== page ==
One of the aims of noisy neuron models is to mimic the large variability of interspike intervals found, e.g., in vertebrate cortex. To arrive at broad interval distributions, it is not just sufficient to introduce noise into a neuron model. Apart from the noise level, other neuronal parameters such as the firing threshold or a bias current have to be tuned so as to make the neuron sensitive to noise. In this section we introduce a distinction between super- and subthreshold stimulation (Bugmann et al., 1997; König et al., 1996; Shadlen and Newsome, 1994; Troyer and Miller, 1997; Abeles, 1991). In Section 5.7 we will show that, in the subthreshold regime, there is a close relation between the two different noise models discussed above, viz., escape noise (cf. Section 5.3) and diffusive noise (cf. Section 5.5). Finally, in Section 5.8 we turn to the phenomenon of stochastic resonance and discuss signal transmission in the subthreshold regime.
An arbitrary time-dependent stimulus I(t) is called subthreshold, if it generates a membrane potential that stays - in the absence of noise - below the firing threshold. Due to noise, however, even subthreshold stimuli can induce action potentials. Stimuli that induce spikes even in a noise-free neuron are called superthreshold.
The distinction between sub- and superthreshold stimuli has important consequences for the firing behavior of neurons in the presence of noise. To see why, let us consider an integrate-and-fire neuron with constant input I0 for t > 0. Starting from u(t = 0) = ur, the trajectory of the membrane potential is
We now add diffusive noise. In the superthreshold regime, noise has little influence, except that it broadens the interspike interval distribution. Thus, in the superthreshold regime, the spike train in the presence of diffusive noise, is simply a noisy version of the regular spike train of the noise-free neuron.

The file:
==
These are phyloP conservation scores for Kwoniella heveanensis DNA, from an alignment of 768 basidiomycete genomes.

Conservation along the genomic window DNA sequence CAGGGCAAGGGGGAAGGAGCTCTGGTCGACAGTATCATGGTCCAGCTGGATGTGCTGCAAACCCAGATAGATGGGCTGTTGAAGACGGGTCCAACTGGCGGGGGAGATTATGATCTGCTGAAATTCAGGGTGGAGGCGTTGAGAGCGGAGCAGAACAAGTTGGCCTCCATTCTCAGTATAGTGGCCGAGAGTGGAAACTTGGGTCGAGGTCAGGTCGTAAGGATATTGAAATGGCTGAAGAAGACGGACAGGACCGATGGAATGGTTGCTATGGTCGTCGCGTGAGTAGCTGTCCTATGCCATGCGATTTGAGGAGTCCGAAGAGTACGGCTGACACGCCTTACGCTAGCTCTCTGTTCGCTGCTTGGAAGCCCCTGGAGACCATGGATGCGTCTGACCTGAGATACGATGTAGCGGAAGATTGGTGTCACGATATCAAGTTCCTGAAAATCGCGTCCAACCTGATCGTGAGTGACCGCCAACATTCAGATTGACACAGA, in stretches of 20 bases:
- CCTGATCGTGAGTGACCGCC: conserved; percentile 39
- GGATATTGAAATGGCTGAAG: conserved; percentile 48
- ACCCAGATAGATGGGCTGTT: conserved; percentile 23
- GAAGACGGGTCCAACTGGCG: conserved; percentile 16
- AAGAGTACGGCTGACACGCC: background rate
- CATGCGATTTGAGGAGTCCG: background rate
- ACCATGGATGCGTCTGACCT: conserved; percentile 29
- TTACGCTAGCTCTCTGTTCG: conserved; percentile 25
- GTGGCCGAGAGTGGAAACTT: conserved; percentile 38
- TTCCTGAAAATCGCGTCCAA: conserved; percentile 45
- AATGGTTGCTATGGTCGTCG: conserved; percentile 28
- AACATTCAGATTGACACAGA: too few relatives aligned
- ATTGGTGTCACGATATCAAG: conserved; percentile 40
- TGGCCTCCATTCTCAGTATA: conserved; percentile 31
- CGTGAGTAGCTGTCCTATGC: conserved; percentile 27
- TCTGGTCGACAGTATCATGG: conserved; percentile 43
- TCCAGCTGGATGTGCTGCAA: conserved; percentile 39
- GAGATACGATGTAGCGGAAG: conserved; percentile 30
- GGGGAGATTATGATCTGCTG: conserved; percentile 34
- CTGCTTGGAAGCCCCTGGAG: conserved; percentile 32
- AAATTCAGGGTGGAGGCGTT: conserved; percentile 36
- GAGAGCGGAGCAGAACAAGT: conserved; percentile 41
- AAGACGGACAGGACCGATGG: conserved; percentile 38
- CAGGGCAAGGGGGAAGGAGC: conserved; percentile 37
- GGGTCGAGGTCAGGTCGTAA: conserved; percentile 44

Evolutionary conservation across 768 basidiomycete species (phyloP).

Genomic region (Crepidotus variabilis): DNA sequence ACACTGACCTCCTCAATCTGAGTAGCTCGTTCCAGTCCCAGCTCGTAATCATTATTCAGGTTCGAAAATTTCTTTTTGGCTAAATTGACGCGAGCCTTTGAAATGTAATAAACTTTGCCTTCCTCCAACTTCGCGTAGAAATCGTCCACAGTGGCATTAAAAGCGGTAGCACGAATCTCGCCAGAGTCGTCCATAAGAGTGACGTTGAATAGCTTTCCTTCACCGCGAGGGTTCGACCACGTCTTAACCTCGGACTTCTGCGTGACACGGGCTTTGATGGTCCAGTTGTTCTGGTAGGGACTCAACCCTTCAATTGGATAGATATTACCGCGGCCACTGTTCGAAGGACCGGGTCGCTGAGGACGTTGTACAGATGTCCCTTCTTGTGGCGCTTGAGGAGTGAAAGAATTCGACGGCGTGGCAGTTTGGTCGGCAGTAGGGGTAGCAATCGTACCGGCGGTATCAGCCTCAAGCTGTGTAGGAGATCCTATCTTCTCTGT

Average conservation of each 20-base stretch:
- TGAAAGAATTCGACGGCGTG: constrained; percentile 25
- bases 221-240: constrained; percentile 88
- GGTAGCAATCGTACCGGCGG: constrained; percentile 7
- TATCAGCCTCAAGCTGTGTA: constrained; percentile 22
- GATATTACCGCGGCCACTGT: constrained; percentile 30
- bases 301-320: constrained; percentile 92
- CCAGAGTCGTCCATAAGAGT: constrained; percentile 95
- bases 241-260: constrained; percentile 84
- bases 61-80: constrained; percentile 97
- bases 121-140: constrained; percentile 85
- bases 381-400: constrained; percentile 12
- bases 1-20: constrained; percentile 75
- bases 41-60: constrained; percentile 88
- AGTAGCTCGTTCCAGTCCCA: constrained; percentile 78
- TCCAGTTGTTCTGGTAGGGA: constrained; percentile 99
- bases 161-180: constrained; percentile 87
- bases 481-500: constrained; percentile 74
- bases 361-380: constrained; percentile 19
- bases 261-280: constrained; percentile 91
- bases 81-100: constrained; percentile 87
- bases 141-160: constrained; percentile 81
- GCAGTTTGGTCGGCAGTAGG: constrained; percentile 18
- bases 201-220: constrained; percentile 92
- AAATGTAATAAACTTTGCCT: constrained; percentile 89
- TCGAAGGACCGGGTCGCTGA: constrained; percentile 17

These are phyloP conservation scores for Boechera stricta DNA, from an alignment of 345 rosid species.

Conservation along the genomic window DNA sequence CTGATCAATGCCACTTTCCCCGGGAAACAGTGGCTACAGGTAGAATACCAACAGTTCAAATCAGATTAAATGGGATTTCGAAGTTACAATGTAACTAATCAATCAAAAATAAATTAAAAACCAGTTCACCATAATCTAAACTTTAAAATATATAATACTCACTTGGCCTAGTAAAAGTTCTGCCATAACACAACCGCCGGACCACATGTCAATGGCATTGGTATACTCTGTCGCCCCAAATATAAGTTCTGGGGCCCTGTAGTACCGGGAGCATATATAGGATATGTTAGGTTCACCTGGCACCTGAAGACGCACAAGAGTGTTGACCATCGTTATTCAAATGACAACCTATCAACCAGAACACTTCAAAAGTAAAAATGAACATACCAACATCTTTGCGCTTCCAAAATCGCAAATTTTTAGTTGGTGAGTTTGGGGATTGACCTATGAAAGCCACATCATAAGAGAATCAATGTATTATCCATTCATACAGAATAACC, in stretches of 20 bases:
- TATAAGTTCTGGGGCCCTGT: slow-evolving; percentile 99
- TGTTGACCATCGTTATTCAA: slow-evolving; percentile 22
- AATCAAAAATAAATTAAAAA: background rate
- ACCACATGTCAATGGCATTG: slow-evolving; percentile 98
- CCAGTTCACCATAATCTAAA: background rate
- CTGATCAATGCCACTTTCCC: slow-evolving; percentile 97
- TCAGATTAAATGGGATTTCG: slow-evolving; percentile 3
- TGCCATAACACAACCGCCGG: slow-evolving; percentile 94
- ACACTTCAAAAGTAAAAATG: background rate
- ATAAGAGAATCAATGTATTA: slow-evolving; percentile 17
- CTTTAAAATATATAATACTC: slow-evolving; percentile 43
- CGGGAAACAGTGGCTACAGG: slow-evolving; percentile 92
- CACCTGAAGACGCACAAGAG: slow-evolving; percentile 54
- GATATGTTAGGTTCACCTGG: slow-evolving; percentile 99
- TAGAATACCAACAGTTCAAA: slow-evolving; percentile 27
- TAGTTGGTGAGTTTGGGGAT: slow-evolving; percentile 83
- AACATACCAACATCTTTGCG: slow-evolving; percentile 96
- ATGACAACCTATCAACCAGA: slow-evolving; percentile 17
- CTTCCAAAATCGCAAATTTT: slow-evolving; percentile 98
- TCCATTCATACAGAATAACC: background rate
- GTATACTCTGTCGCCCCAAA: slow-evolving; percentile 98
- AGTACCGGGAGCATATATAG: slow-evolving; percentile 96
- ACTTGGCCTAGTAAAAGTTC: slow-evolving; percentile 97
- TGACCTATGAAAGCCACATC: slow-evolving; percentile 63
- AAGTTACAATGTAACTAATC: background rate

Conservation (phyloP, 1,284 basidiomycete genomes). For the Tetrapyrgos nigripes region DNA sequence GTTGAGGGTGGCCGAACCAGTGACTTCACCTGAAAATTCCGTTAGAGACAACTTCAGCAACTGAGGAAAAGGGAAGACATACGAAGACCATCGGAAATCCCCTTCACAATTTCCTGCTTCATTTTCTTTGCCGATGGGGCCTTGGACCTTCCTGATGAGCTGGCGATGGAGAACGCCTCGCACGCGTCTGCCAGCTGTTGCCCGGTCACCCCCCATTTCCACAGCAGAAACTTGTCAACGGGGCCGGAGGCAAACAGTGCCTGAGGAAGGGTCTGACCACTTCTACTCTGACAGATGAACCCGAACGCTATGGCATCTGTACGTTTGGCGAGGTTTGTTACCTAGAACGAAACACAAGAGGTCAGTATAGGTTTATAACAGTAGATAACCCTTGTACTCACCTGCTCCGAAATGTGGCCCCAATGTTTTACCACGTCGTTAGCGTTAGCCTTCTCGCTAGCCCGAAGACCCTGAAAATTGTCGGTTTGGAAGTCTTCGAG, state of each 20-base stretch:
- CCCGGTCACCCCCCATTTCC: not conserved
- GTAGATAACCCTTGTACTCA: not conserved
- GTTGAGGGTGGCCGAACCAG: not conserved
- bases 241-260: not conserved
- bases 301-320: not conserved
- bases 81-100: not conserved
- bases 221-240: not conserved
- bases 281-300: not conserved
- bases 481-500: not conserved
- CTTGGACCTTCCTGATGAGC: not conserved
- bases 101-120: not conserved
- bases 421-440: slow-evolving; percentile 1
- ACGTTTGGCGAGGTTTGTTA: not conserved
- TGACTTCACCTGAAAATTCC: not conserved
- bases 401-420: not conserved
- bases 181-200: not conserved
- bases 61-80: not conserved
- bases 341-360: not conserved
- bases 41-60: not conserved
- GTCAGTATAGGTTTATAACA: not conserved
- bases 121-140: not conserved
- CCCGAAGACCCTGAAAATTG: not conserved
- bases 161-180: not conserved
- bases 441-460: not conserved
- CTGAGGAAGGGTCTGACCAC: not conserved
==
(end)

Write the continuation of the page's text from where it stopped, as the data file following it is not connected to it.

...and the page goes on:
On the other hand, in the subthreshold regime, the spike train changes qualitatively, if noise is switched on; see (König et al., 1996) for a review. Stochastic background input turns the quiescent neuron into a spiking one. In the subthreshold regime, spikes are generated by the fluctuations of the membrane potential, rather than by its mean (Bugmann et al., 1997; Feng, 2001; Shadlen and Newsome, 1994; Troyer and Miller, 1997; Abeles, 1991). The interspike interval distribution is therefore broad; see Fig. 5.20.
For small noise amplitude 0 < u - , the interval distribution is centered at s0. Its width can be estimated from the width of the fluctuations u2 of the free membrane potential; cf. Eq. (5.99). Since the membrane potential crosses the threshold with slope u0', there is a scaling factor u0' = du0(t)/dt evaluated at t = s0; cf. Fig. 5.19. The interval distribution is therefore approximately given by a Gaussian with mean s0 and width / u0' (Tuckwell, 1988), i.e.,
Figures 5.20e and 5.20f show that interval distributions in the super- and subthreshold regime look quite differently. To quantify the width of the interval distribution, neuroscientists often evaluate the coefficient of variation, short CV, defined as the ratio of the variance and the mean squared,
We study a Poisson neuron with absolute refractory period . For t - > , the neuron is supposed to fire stochastically with rate r. The interval distribution is given in Eq. (5.20) with mean s = + 1/r and variance s2 = 1/r2. The coefficient of variation is therefore
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